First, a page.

The New York Times and Time magazine are both looking to the past as a way to highlight an impeachment drive against Donald Trump. Time magazine connected Richard Nixon and Joe McCarthy to the President. Many liberal outlets aren’t fans of the constitutional originalist perspective. But the Times on Thursday offered this headline: “Not an Impeachable Offense? The Framers Might Disagree.”
Writer Adam Liptak cited revolutionary figure George Mason as proof that the Founders thought “it was imperative for Congress to have the means to remove a president who had gained his office by undermining democracy and the rule of law.”
Of course, not all historical examples are instructive. Liptak dismissed the impeachment of Bill Clinton in 1998:
President Bill Clinton was impeached by the House in 1998 for obstruction of justice while in office in connection with a civil suit in a sexual harassment case and a grand jury investigation into his relationship with Monica Lewinsky, a White House intern. Legal experts have questioned whether the charges — which involved private rather than official conduct, some of it before Mr. Clinton became president, and no obvious abuse of presidential power — satisfied constitutional standards.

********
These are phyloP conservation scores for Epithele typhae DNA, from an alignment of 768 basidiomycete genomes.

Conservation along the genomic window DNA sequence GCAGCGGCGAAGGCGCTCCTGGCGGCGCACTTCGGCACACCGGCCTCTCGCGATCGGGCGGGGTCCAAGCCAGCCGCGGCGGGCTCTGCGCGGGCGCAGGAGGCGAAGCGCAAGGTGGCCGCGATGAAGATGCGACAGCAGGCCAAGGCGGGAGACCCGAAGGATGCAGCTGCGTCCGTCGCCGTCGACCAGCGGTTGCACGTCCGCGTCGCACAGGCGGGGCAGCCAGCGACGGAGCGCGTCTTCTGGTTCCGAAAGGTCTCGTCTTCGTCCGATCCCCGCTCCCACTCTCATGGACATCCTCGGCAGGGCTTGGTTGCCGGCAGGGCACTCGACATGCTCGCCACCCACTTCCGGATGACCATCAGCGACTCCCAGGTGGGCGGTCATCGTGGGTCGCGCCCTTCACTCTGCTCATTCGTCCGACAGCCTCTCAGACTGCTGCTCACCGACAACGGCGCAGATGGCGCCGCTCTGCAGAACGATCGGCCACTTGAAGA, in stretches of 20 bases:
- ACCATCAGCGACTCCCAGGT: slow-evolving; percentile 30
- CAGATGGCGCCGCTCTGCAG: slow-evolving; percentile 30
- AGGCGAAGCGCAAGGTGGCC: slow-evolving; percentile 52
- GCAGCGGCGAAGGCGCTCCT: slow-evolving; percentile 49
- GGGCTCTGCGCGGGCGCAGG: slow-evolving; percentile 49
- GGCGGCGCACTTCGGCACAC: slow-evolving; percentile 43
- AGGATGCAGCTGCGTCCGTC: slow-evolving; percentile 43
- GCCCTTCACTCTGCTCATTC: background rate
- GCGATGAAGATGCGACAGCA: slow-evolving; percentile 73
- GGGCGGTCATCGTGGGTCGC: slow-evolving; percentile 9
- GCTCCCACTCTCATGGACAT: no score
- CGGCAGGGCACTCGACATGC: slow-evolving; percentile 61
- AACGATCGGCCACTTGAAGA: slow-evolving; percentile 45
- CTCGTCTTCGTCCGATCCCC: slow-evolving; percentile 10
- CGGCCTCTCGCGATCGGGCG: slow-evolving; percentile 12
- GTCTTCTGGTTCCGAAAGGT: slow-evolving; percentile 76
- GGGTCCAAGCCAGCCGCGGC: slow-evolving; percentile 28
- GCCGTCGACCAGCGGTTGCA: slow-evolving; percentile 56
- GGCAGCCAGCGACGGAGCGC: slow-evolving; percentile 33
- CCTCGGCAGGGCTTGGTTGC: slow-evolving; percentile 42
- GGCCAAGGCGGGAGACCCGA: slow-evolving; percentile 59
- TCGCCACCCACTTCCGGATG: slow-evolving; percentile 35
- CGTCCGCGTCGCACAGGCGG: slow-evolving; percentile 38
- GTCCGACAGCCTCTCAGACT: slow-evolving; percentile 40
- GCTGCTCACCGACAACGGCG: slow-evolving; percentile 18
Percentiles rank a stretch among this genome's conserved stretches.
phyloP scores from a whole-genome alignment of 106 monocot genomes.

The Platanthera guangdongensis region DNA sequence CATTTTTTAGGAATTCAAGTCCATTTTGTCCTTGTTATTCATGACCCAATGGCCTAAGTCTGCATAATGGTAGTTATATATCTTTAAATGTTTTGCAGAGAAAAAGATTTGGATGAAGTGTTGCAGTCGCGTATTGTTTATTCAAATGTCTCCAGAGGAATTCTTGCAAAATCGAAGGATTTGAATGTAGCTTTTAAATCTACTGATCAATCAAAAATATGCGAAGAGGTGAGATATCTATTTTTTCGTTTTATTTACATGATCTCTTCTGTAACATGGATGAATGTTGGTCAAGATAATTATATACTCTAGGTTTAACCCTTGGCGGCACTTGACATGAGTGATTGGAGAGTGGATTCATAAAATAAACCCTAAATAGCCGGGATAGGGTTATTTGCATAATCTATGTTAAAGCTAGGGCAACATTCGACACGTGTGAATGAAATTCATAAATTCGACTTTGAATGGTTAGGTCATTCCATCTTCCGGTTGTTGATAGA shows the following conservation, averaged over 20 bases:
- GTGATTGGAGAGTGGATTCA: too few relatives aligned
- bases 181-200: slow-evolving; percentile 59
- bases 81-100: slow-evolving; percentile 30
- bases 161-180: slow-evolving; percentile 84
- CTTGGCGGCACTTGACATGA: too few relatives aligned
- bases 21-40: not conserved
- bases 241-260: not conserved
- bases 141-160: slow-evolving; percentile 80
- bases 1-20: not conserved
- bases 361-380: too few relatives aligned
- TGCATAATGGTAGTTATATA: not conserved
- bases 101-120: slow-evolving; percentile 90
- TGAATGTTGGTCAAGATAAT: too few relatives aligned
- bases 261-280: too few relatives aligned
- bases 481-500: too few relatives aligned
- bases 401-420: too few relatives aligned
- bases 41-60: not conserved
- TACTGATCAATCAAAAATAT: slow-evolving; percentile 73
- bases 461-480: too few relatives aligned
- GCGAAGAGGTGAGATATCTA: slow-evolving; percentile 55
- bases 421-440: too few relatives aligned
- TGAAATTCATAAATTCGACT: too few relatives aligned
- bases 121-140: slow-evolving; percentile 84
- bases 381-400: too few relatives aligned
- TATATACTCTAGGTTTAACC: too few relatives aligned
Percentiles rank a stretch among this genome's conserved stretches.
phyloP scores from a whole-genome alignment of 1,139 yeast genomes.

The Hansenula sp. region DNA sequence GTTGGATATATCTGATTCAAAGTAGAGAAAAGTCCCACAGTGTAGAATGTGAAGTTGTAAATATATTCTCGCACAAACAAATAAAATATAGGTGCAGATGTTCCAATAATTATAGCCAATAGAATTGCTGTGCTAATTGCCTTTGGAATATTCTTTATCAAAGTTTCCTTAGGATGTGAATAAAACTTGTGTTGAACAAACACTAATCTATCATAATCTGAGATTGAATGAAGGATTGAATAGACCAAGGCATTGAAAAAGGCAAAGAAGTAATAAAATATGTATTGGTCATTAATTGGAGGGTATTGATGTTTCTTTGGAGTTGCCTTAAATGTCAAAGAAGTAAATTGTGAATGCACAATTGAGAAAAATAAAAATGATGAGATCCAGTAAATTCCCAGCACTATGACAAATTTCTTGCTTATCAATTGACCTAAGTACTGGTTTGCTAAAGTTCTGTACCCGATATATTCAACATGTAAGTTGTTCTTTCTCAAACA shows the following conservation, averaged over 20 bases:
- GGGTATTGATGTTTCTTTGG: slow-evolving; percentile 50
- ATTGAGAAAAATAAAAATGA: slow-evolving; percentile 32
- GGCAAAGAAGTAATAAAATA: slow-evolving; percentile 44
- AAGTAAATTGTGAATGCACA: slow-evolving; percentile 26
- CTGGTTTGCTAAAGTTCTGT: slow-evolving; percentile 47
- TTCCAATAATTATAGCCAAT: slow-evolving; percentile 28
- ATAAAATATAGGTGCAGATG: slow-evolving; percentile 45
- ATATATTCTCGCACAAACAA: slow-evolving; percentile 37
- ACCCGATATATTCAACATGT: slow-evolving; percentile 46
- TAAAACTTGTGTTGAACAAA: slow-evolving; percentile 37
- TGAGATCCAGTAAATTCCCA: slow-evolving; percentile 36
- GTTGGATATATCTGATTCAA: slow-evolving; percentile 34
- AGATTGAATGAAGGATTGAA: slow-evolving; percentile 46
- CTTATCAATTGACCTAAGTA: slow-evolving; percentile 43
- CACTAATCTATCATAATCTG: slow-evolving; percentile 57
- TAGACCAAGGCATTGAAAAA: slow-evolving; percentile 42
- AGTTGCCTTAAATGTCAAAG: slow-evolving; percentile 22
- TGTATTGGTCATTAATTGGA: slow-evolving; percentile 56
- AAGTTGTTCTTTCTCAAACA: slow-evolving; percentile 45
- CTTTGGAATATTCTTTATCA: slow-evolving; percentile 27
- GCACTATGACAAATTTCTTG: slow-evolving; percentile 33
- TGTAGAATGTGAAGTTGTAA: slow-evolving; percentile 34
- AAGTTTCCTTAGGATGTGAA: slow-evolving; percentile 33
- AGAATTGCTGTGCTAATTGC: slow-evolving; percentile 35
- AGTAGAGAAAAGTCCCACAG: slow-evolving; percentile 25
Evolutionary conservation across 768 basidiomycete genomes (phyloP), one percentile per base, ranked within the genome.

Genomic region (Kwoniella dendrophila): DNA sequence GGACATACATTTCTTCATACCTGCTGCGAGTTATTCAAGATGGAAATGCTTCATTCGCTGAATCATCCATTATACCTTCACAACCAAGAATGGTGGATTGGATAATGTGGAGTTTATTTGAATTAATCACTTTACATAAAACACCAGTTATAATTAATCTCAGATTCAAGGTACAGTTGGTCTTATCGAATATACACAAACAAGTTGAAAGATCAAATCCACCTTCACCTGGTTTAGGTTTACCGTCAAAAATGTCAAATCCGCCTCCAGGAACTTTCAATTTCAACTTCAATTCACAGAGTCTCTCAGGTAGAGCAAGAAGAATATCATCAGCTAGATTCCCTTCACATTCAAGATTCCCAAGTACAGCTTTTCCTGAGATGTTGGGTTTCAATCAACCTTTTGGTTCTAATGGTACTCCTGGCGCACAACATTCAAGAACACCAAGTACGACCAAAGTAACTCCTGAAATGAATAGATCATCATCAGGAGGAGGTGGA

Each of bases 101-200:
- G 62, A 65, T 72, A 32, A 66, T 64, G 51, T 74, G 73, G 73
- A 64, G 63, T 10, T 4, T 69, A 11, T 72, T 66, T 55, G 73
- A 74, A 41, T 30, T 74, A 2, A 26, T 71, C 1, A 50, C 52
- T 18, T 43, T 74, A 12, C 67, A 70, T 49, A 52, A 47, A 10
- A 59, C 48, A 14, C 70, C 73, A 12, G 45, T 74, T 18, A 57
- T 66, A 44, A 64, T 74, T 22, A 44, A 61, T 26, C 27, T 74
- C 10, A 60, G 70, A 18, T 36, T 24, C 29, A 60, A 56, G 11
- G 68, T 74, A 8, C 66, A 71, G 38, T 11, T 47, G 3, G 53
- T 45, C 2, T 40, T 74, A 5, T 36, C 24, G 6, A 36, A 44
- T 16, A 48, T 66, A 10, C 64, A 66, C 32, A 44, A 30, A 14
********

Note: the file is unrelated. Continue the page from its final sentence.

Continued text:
Time’s September 3, 2018 issue imagined what Trump REALLY thinks about past Republicans Nixon and McCarthy. Contributing editor Jon Meacham’s story featured this headline:
Trump has made a fleeting reference to Watergate figure John Dean. According to Meacham, the President is like the anti-communist Republican Senator because “for McCarthy, the end goal was fame and influence.”
Meacham then read Trump’s mind as to the connections between Trump, Nixon and McCarthy:
Yet as the historian Arthur M. Schlesinger Jr. used to say, history is to a nation as memory is to a person, and all of us tend to judge the moment in reference to what’s come before. That Trump is alluding to the falls of two flawed leaders suggests that he may, at least subconsciously, be thinking about his own.
Trump isn't known for introspection or historical allusions. So this mind reading is a bit much. Perhaps simply sticking to the facts might be a better strategy for reporters.